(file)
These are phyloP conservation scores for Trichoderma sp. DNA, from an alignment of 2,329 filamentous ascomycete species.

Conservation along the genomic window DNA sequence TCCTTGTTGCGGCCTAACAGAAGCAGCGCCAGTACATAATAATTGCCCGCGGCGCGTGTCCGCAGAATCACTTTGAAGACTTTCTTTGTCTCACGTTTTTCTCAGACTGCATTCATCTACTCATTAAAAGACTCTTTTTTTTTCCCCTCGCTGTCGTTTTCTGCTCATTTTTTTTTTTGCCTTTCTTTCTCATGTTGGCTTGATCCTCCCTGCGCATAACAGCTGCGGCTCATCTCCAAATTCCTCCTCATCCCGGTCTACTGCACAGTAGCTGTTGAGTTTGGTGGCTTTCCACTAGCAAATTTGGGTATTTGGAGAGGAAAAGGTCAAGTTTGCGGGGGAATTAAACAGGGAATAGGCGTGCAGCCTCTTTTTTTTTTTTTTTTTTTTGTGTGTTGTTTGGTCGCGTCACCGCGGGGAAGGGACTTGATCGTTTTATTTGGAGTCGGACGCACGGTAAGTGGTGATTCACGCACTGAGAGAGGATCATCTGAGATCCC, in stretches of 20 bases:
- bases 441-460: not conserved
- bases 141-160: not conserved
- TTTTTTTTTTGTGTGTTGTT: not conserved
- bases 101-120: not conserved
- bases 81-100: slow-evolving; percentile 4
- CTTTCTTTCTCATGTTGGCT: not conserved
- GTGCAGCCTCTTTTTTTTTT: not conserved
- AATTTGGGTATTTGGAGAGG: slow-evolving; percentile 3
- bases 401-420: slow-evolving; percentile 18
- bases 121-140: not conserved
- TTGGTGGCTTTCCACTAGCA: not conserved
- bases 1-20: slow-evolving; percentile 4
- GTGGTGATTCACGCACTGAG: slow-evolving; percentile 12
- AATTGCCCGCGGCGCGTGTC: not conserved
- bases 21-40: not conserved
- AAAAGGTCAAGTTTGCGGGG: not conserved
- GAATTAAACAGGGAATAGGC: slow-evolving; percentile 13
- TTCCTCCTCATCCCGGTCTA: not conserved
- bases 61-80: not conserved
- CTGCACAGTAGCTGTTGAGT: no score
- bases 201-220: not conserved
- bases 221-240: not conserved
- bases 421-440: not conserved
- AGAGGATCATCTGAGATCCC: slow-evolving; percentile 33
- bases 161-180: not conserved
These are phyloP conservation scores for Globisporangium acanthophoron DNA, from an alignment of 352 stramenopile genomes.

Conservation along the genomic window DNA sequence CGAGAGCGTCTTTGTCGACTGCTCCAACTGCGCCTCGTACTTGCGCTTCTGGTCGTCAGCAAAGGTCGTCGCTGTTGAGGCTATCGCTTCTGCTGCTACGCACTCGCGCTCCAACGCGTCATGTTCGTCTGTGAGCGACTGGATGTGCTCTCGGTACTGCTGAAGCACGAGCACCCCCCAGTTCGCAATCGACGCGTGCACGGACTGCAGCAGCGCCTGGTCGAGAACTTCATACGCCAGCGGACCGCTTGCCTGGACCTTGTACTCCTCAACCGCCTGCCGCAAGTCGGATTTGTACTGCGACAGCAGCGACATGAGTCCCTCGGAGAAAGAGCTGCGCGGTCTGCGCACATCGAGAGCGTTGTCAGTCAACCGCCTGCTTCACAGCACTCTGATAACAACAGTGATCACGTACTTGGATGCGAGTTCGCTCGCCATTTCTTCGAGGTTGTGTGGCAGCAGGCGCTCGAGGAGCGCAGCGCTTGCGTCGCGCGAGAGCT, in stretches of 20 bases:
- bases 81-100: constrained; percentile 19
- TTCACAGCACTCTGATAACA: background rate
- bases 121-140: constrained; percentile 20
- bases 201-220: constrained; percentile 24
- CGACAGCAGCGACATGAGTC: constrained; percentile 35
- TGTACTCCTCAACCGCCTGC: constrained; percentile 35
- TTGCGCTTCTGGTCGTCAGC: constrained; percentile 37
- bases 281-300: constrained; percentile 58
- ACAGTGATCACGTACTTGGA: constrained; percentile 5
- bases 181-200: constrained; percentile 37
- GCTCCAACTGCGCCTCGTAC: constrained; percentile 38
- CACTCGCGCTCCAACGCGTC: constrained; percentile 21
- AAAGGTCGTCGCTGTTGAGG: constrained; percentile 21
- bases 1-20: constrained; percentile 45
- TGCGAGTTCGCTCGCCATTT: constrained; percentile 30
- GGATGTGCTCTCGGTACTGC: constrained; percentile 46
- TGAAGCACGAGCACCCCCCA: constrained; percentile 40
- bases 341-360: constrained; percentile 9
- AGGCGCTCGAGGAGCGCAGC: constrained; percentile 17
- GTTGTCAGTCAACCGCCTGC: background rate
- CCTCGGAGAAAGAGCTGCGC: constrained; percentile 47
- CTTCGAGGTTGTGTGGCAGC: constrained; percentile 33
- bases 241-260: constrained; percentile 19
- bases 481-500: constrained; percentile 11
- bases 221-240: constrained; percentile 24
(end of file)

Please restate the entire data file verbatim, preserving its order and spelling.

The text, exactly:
These are phyloP conservation scores for Trichoderma sp. DNA, from an alignment of 2,329 filamentous ascomycete species.

Conservation along the genomic window DNA sequence TCCTTGTTGCGGCCTAACAGAAGCAGCGCCAGTACATAATAATTGCCCGCGGCGCGTGTCCGCAGAATCACTTTGAAGACTTTCTTTGTCTCACGTTTTTCTCAGACTGCATTCATCTACTCATTAAAAGACTCTTTTTTTTTCCCCTCGCTGTCGTTTTCTGCTCATTTTTTTTTTTGCCTTTCTTTCTCATGTTGGCTTGATCCTCCCTGCGCATAACAGCTGCGGCTCATCTCCAAATTCCTCCTCATCCCGGTCTACTGCACAGTAGCTGTTGAGTTTGGTGGCTTTCCACTAGCAAATTTGGGTATTTGGAGAGGAAAAGGTCAAGTTTGCGGGGGAATTAAACAGGGAATAGGCGTGCAGCCTCTTTTTTTTTTTTTTTTTTTTGTGTGTTGTTTGGTCGCGTCACCGCGGGGAAGGGACTTGATCGTTTTATTTGGAGTCGGACGCACGGTAAGTGGTGATTCACGCACTGAGAGAGGATCATCTGAGATCCC, in stretches of 20 bases:
- bases 441-460: not conserved
- bases 141-160: not conserved
- TTTTTTTTTTGTGTGTTGTT: not conserved
- bases 101-120: not conserved
- bases 81-100: slow-evolving; percentile 4
- CTTTCTTTCTCATGTTGGCT: not conserved
- GTGCAGCCTCTTTTTTTTTT: not conserved
- AATTTGGGTATTTGGAGAGG: slow-evolving; percentile 3
- bases 401-420: slow-evolving; percentile 18
- bases 121-140: not conserved
- TTGGTGGCTTTCCACTAGCA: not conserved
- bases 1-20: slow-evolving; percentile 4
- GTGGTGATTCACGCACTGAG: slow-evolving; percentile 12
- AATTGCCCGCGGCGCGTGTC: not conserved
- bases 21-40: not conserved
- AAAAGGTCAAGTTTGCGGGG: not conserved
- GAATTAAACAGGGAATAGGC: slow-evolving; percentile 13
- TTCCTCCTCATCCCGGTCTA: not conserved
- bases 61-80: not conserved
- CTGCACAGTAGCTGTTGAGT: no score
- bases 201-220: not conserved
- bases 221-240: not conserved
- bases 421-440: not conserved
- AGAGGATCATCTGAGATCCC: slow-evolving; percentile 33
- bases 161-180: not conserved
These are phyloP conservation scores for Globisporangium acanthophoron DNA, from an alignment of 352 stramenopile genomes.

Conservation along the genomic window DNA sequence CGAGAGCGTCTTTGTCGACTGCTCCAACTGCGCCTCGTACTTGCGCTTCTGGTCGTCAGCAAAGGTCGTCGCTGTTGAGGCTATCGCTTCTGCTGCTACGCACTCGCGCTCCAACGCGTCATGTTCGTCTGTGAGCGACTGGATGTGCTCTCGGTACTGCTGAAGCACGAGCACCCCCCAGTTCGCAATCGACGCGTGCACGGACTGCAGCAGCGCCTGGTCGAGAACTTCATACGCCAGCGGACCGCTTGCCTGGACCTTGTACTCCTCAACCGCCTGCCGCAAGTCGGATTTGTACTGCGACAGCAGCGACATGAGTCCCTCGGAGAAAGAGCTGCGCGGTCTGCGCACATCGAGAGCGTTGTCAGTCAACCGCCTGCTTCACAGCACTCTGATAACAACAGTGATCACGTACTTGGATGCGAGTTCGCTCGCCATTTCTTCGAGGTTGTGTGGCAGCAGGCGCTCGAGGAGCGCAGCGCTTGCGTCGCGCGAGAGCT, in stretches of 20 bases:
- bases 81-100: constrained; percentile 19
- TTCACAGCACTCTGATAACA: background rate
- bases 121-140: constrained; percentile 20
- bases 201-220: constrained; percentile 24
- CGACAGCAGCGACATGAGTC: constrained; percentile 35
- TGTACTCCTCAACCGCCTGC: constrained; percentile 35
- TTGCGCTTCTGGTCGTCAGC: constrained; percentile 37
- bases 281-300: constrained; percentile 58
- ACAGTGATCACGTACTTGGA: constrained; percentile 5
- bases 181-200: constrained; percentile 37
- GCTCCAACTGCGCCTCGTAC: constrained; percentile 38
- CACTCGCGCTCCAACGCGTC: constrained; percentile 21
- AAAGGTCGTCGCTGTTGAGG: constrained; percentile 21
- bases 1-20: constrained; percentile 45
- TGCGAGTTCGCTCGCCATTT: constrained; percentile 30
- GGATGTGCTCTCGGTACTGC: constrained; percentile 46
- TGAAGCACGAGCACCCCCCA: constrained; percentile 40
- bases 341-360: constrained; percentile 9
- AGGCGCTCGAGGAGCGCAGC: constrained; percentile 17
- GTTGTCAGTCAACCGCCTGC: background rate
- CCTCGGAGAAAGAGCTGCGC: constrained; percentile 47
- CTTCGAGGTTGTGTGGCAGC: constrained; percentile 33
- bases 241-260: constrained; percentile 19
- bases 481-500: constrained; percentile 11
- bases 221-240: constrained; percentile 24